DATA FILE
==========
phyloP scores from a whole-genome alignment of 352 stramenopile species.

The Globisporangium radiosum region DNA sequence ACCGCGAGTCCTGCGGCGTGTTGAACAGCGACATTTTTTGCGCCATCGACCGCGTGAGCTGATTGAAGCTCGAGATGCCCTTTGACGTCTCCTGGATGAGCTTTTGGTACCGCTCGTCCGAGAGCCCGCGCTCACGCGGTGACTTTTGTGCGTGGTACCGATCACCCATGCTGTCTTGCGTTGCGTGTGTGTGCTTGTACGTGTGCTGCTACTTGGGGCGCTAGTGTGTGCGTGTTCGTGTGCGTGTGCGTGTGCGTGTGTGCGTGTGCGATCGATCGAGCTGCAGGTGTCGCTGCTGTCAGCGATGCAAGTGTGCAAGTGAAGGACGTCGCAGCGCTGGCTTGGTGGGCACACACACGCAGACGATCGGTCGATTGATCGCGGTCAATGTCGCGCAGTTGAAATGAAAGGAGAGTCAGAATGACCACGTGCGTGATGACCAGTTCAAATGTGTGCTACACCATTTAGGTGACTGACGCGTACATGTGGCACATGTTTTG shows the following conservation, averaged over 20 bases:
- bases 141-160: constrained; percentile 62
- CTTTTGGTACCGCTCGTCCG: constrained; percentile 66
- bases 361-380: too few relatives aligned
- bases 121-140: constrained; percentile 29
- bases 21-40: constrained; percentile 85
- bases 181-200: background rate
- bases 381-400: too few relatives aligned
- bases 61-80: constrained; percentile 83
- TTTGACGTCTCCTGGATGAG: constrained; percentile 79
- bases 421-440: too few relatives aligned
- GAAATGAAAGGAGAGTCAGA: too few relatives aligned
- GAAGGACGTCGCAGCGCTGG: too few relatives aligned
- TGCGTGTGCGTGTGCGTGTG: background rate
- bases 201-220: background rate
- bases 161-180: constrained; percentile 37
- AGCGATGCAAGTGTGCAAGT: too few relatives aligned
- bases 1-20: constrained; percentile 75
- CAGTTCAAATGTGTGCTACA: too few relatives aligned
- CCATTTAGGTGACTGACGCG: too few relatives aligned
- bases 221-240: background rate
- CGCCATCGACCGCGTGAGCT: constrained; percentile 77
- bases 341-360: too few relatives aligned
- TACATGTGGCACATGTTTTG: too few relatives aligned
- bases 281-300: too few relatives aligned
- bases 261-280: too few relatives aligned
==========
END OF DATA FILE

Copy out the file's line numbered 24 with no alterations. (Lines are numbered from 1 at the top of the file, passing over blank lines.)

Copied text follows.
- bases 341-360: too few relatives aligned